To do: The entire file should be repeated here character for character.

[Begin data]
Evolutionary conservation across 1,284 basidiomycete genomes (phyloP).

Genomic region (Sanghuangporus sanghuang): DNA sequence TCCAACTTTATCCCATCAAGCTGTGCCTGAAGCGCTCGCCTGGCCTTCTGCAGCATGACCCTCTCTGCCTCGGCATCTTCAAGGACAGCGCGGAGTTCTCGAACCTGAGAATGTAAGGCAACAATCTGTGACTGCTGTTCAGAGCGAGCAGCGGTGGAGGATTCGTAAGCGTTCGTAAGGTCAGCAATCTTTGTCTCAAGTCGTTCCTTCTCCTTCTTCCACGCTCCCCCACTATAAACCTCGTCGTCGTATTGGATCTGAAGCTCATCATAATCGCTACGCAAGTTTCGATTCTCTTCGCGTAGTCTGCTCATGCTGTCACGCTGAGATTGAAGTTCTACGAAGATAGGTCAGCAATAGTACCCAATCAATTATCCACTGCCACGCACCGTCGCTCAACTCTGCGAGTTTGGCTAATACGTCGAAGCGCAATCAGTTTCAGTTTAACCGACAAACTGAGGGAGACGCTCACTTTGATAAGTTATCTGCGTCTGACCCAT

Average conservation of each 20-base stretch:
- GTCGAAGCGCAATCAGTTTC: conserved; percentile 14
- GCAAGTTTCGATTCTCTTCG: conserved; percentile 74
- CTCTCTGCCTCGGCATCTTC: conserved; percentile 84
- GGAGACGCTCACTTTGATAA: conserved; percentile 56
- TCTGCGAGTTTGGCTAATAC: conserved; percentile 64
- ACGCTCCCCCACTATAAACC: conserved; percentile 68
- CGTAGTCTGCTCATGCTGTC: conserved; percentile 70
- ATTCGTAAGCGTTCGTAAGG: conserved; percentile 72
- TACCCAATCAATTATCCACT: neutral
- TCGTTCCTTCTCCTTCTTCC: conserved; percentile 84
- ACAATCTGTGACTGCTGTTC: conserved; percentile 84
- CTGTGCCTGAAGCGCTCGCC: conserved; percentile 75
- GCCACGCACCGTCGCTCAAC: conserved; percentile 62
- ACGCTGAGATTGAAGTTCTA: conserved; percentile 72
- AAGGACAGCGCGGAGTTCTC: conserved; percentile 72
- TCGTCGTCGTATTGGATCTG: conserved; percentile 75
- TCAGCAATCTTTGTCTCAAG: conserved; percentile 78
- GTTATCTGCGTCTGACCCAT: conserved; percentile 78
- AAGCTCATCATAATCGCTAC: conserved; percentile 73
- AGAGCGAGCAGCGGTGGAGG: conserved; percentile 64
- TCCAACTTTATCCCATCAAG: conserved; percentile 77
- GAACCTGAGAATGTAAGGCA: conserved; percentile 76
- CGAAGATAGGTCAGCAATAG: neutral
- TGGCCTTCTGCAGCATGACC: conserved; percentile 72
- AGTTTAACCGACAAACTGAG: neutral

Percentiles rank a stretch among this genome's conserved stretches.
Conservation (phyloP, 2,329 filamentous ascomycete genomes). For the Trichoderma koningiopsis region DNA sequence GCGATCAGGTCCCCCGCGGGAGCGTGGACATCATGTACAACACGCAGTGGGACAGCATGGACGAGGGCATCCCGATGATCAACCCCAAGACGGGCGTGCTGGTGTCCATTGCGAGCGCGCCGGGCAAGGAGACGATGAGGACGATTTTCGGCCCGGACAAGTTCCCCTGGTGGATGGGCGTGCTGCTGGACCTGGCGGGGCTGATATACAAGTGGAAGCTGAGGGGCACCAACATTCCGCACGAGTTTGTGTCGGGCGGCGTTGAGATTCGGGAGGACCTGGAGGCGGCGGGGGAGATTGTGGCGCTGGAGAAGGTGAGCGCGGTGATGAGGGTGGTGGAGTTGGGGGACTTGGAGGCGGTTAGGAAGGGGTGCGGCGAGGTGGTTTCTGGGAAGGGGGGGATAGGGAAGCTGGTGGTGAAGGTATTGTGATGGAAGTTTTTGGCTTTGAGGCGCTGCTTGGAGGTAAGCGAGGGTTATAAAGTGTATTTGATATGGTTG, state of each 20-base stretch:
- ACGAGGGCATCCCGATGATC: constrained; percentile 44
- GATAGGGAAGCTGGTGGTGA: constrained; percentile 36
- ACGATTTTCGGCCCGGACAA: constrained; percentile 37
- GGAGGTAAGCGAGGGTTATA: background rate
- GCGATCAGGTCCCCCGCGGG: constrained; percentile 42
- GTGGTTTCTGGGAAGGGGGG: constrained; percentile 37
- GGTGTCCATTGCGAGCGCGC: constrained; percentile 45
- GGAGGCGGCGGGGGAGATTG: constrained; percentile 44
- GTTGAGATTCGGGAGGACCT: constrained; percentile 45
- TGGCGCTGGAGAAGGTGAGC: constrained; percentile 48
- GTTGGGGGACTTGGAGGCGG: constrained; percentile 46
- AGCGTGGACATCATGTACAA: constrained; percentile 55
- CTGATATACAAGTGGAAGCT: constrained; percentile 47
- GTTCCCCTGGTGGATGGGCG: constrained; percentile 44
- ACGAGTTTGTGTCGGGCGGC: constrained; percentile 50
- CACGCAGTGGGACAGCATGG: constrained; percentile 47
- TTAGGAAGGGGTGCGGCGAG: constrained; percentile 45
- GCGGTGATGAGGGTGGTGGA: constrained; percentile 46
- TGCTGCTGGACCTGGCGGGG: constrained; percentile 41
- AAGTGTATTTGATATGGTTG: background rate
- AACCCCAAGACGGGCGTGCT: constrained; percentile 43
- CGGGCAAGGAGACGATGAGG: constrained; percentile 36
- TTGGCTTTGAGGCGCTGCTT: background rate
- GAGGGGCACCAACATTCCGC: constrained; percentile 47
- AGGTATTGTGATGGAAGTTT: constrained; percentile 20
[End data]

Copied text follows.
Evolutionary conservation across 1,284 basidiomycete genomes (phyloP).

Genomic region (Sanghuangporus sanghuang): DNA sequence TCCAACTTTATCCCATCAAGCTGTGCCTGAAGCGCTCGCCTGGCCTTCTGCAGCATGACCCTCTCTGCCTCGGCATCTTCAAGGACAGCGCGGAGTTCTCGAACCTGAGAATGTAAGGCAACAATCTGTGACTGCTGTTCAGAGCGAGCAGCGGTGGAGGATTCGTAAGCGTTCGTAAGGTCAGCAATCTTTGTCTCAAGTCGTTCCTTCTCCTTCTTCCACGCTCCCCCACTATAAACCTCGTCGTCGTATTGGATCTGAAGCTCATCATAATCGCTACGCAAGTTTCGATTCTCTTCGCGTAGTCTGCTCATGCTGTCACGCTGAGATTGAAGTTCTACGAAGATAGGTCAGCAATAGTACCCAATCAATTATCCACTGCCACGCACCGTCGCTCAACTCTGCGAGTTTGGCTAATACGTCGAAGCGCAATCAGTTTCAGTTTAACCGACAAACTGAGGGAGACGCTCACTTTGATAAGTTATCTGCGTCTGACCCAT

Average conservation of each 20-base stretch:
- GTCGAAGCGCAATCAGTTTC: conserved; percentile 14
- GCAAGTTTCGATTCTCTTCG: conserved; percentile 74
- CTCTCTGCCTCGGCATCTTC: conserved; percentile 84
- GGAGACGCTCACTTTGATAA: conserved; percentile 56
- TCTGCGAGTTTGGCTAATAC: conserved; percentile 64
- ACGCTCCCCCACTATAAACC: conserved; percentile 68
- CGTAGTCTGCTCATGCTGTC: conserved; percentile 70
- ATTCGTAAGCGTTCGTAAGG: conserved; percentile 72
- TACCCAATCAATTATCCACT: neutral
- TCGTTCCTTCTCCTTCTTCC: conserved; percentile 84
- ACAATCTGTGACTGCTGTTC: conserved; percentile 84
- CTGTGCCTGAAGCGCTCGCC: conserved; percentile 75
- GCCACGCACCGTCGCTCAAC: conserved; percentile 62
- ACGCTGAGATTGAAGTTCTA: conserved; percentile 72
- AAGGACAGCGCGGAGTTCTC: conserved; percentile 72
- TCGTCGTCGTATTGGATCTG: conserved; percentile 75
- TCAGCAATCTTTGTCTCAAG: conserved; percentile 78
- GTTATCTGCGTCTGACCCAT: conserved; percentile 78
- AAGCTCATCATAATCGCTAC: conserved; percentile 73
- AGAGCGAGCAGCGGTGGAGG: conserved; percentile 64
- TCCAACTTTATCCCATCAAG: conserved; percentile 77
- GAACCTGAGAATGTAAGGCA: conserved; percentile 76
- CGAAGATAGGTCAGCAATAG: neutral
- TGGCCTTCTGCAGCATGACC: conserved; percentile 72
- AGTTTAACCGACAAACTGAG: neutral

Percentiles rank a stretch among this genome's conserved stretches.
Conservation (phyloP, 2,329 filamentous ascomycete genomes). For the Trichoderma koningiopsis region DNA sequence GCGATCAGGTCCCCCGCGGGAGCGTGGACATCATGTACAACACGCAGTGGGACAGCATGGACGAGGGCATCCCGATGATCAACCCCAAGACGGGCGTGCTGGTGTCCATTGCGAGCGCGCCGGGCAAGGAGACGATGAGGACGATTTTCGGCCCGGACAAGTTCCCCTGGTGGATGGGCGTGCTGCTGGACCTGGCGGGGCTGATATACAAGTGGAAGCTGAGGGGCACCAACATTCCGCACGAGTTTGTGTCGGGCGGCGTTGAGATTCGGGAGGACCTGGAGGCGGCGGGGGAGATTGTGGCGCTGGAGAAGGTGAGCGCGGTGATGAGGGTGGTGGAGTTGGGGGACTTGGAGGCGGTTAGGAAGGGGTGCGGCGAGGTGGTTTCTGGGAAGGGGGGGATAGGGAAGCTGGTGGTGAAGGTATTGTGATGGAAGTTTTTGGCTTTGAGGCGCTGCTTGGAGGTAAGCGAGGGTTATAAAGTGTATTTGATATGGTTG, state of each 20-base stretch:
- ACGAGGGCATCCCGATGATC: constrained; percentile 44
- GATAGGGAAGCTGGTGGTGA: constrained; percentile 36
- ACGATTTTCGGCCCGGACAA: constrained; percentile 37
- GGAGGTAAGCGAGGGTTATA: background rate
- GCGATCAGGTCCCCCGCGGG: constrained; percentile 42
- GTGGTTTCTGGGAAGGGGGG: constrained; percentile 37
- GGTGTCCATTGCGAGCGCGC: constrained; percentile 45
- GGAGGCGGCGGGGGAGATTG: constrained; percentile 44
- GTTGAGATTCGGGAGGACCT: constrained; percentile 45
- TGGCGCTGGAGAAGGTGAGC: constrained; percentile 48
- GTTGGGGGACTTGGAGGCGG: constrained; percentile 46
- AGCGTGGACATCATGTACAA: constrained; percentile 55
- CTGATATACAAGTGGAAGCT: constrained; percentile 47
- GTTCCCCTGGTGGATGGGCG: constrained; percentile 44
- ACGAGTTTGTGTCGGGCGGC: constrained; percentile 50
- CACGCAGTGGGACAGCATGG: constrained; percentile 47
- TTAGGAAGGGGTGCGGCGAG: constrained; percentile 45
- GCGGTGATGAGGGTGGTGGA: constrained; percentile 46
- TGCTGCTGGACCTGGCGGGG: constrained; percentile 41
- AAGTGTATTTGATATGGTTG: background rate
- AACCCCAAGACGGGCGTGCT: constrained; percentile 43
- CGGGCAAGGAGACGATGAGG: constrained; percentile 36
- TTGGCTTTGAGGCGCTGCTT: background rate
- GAGGGGCACCAACATTCCGC: constrained; percentile 47
- AGGTATTGTGATGGAAGTTT: constrained; percentile 20